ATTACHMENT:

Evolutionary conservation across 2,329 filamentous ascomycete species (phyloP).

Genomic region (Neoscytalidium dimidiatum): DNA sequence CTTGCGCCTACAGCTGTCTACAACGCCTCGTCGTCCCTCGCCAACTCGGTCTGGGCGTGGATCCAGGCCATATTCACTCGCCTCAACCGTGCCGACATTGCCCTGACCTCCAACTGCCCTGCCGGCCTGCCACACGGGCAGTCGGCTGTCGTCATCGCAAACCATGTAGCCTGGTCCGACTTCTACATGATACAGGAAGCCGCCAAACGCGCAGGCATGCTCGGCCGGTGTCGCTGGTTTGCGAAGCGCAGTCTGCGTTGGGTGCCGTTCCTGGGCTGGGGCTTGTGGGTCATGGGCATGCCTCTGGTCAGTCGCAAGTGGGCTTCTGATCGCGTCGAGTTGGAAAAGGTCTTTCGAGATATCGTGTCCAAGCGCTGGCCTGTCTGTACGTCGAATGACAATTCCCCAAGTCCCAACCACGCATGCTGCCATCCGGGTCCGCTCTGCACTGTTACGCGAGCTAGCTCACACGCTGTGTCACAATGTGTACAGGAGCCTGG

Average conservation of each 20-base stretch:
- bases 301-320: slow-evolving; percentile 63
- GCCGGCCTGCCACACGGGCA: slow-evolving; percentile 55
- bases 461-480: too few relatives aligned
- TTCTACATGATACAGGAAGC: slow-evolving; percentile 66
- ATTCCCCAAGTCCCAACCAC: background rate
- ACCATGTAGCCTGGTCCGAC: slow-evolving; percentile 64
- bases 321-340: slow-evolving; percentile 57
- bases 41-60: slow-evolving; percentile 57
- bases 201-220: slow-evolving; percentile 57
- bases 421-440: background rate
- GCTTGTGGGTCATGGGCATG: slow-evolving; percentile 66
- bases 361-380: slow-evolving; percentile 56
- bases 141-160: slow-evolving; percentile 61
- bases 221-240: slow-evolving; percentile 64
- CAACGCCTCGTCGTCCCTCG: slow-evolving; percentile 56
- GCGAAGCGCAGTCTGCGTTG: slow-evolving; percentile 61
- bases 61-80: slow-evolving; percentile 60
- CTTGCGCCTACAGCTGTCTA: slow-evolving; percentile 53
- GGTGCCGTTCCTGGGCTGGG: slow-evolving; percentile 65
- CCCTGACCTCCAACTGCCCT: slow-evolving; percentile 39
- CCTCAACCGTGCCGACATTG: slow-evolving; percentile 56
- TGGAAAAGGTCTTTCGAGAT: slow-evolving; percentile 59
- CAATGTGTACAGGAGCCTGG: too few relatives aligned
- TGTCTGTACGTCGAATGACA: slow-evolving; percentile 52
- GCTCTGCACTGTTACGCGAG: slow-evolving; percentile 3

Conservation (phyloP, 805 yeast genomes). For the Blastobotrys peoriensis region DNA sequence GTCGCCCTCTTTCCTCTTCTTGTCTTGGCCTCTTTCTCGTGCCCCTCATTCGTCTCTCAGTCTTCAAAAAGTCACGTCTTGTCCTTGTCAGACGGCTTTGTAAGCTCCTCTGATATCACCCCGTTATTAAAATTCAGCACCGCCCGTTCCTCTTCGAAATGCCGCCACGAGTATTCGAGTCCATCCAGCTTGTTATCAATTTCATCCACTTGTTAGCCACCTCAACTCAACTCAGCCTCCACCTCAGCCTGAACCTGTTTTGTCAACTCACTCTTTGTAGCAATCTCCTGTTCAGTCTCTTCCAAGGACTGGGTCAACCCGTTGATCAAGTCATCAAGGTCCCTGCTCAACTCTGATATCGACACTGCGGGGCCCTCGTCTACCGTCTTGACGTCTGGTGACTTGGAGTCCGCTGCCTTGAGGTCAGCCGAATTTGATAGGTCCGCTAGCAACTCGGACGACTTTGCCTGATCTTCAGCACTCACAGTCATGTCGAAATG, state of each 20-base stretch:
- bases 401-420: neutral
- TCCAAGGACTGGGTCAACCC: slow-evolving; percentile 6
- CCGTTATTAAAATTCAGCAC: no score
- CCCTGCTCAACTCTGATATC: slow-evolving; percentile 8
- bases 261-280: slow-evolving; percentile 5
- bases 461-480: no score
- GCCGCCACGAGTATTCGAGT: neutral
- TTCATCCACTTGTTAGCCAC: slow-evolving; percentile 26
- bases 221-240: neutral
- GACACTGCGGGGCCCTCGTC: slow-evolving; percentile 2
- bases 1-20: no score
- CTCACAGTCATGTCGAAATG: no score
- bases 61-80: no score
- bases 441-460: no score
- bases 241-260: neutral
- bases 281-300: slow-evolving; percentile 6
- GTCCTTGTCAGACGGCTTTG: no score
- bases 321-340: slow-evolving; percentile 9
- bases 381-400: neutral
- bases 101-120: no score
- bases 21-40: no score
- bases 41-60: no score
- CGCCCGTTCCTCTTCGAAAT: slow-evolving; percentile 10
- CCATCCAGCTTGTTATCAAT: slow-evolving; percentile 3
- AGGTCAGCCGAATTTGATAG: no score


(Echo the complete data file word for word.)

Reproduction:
Evolutionary conservation across 2,329 filamentous ascomycete species (phyloP).

Genomic region (Neoscytalidium dimidiatum): DNA sequence CTTGCGCCTACAGCTGTCTACAACGCCTCGTCGTCCCTCGCCAACTCGGTCTGGGCGTGGATCCAGGCCATATTCACTCGCCTCAACCGTGCCGACATTGCCCTGACCTCCAACTGCCCTGCCGGCCTGCCACACGGGCAGTCGGCTGTCGTCATCGCAAACCATGTAGCCTGGTCCGACTTCTACATGATACAGGAAGCCGCCAAACGCGCAGGCATGCTCGGCCGGTGTCGCTGGTTTGCGAAGCGCAGTCTGCGTTGGGTGCCGTTCCTGGGCTGGGGCTTGTGGGTCATGGGCATGCCTCTGGTCAGTCGCAAGTGGGCTTCTGATCGCGTCGAGTTGGAAAAGGTCTTTCGAGATATCGTGTCCAAGCGCTGGCCTGTCTGTACGTCGAATGACAATTCCCCAAGTCCCAACCACGCATGCTGCCATCCGGGTCCGCTCTGCACTGTTACGCGAGCTAGCTCACACGCTGTGTCACAATGTGTACAGGAGCCTGG

Average conservation of each 20-base stretch:
- bases 301-320: slow-evolving; percentile 63
- GCCGGCCTGCCACACGGGCA: slow-evolving; percentile 55
- bases 461-480: too few relatives aligned
- TTCTACATGATACAGGAAGC: slow-evolving; percentile 66
- ATTCCCCAAGTCCCAACCAC: background rate
- ACCATGTAGCCTGGTCCGAC: slow-evolving; percentile 64
- bases 321-340: slow-evolving; percentile 57
- bases 41-60: slow-evolving; percentile 57
- bases 201-220: slow-evolving; percentile 57
- bases 421-440: background rate
- GCTTGTGGGTCATGGGCATG: slow-evolving; percentile 66
- bases 361-380: slow-evolving; percentile 56
- bases 141-160: slow-evolving; percentile 61
- bases 221-240: slow-evolving; percentile 64
- CAACGCCTCGTCGTCCCTCG: slow-evolving; percentile 56
- GCGAAGCGCAGTCTGCGTTG: slow-evolving; percentile 61
- bases 61-80: slow-evolving; percentile 60
- CTTGCGCCTACAGCTGTCTA: slow-evolving; percentile 53
- GGTGCCGTTCCTGGGCTGGG: slow-evolving; percentile 65
- CCCTGACCTCCAACTGCCCT: slow-evolving; percentile 39
- CCTCAACCGTGCCGACATTG: slow-evolving; percentile 56
- TGGAAAAGGTCTTTCGAGAT: slow-evolving; percentile 59
- CAATGTGTACAGGAGCCTGG: too few relatives aligned
- TGTCTGTACGTCGAATGACA: slow-evolving; percentile 52
- GCTCTGCACTGTTACGCGAG: slow-evolving; percentile 3

Conservation (phyloP, 805 yeast genomes). For the Blastobotrys peoriensis region DNA sequence GTCGCCCTCTTTCCTCTTCTTGTCTTGGCCTCTTTCTCGTGCCCCTCATTCGTCTCTCAGTCTTCAAAAAGTCACGTCTTGTCCTTGTCAGACGGCTTTGTAAGCTCCTCTGATATCACCCCGTTATTAAAATTCAGCACCGCCCGTTCCTCTTCGAAATGCCGCCACGAGTATTCGAGTCCATCCAGCTTGTTATCAATTTCATCCACTTGTTAGCCACCTCAACTCAACTCAGCCTCCACCTCAGCCTGAACCTGTTTTGTCAACTCACTCTTTGTAGCAATCTCCTGTTCAGTCTCTTCCAAGGACTGGGTCAACCCGTTGATCAAGTCATCAAGGTCCCTGCTCAACTCTGATATCGACACTGCGGGGCCCTCGTCTACCGTCTTGACGTCTGGTGACTTGGAGTCCGCTGCCTTGAGGTCAGCCGAATTTGATAGGTCCGCTAGCAACTCGGACGACTTTGCCTGATCTTCAGCACTCACAGTCATGTCGAAATG, state of each 20-base stretch:
- bases 401-420: neutral
- TCCAAGGACTGGGTCAACCC: slow-evolving; percentile 6
- CCGTTATTAAAATTCAGCAC: no score
- CCCTGCTCAACTCTGATATC: slow-evolving; percentile 8
- bases 261-280: slow-evolving; percentile 5
- bases 461-480: no score
- GCCGCCACGAGTATTCGAGT: neutral
- TTCATCCACTTGTTAGCCAC: slow-evolving; percentile 26
- bases 221-240: neutral
- GACACTGCGGGGCCCTCGTC: slow-evolving; percentile 2
- bases 1-20: no score
- CTCACAGTCATGTCGAAATG: no score
- bases 61-80: no score
- bases 441-460: no score
- bases 241-260: neutral
- bases 281-300: slow-evolving; percentile 6
- GTCCTTGTCAGACGGCTTTG: no score
- bases 321-340: slow-evolving; percentile 9
- bases 381-400: neutral
- bases 101-120: no score
- bases 21-40: no score
- bases 41-60: no score
- CGCCCGTTCCTCTTCGAAAT: slow-evolving; percentile 10
- CCATCCAGCTTGTTATCAAT: slow-evolving; percentile 3
- AGGTCAGCCGAATTTGATAG: no score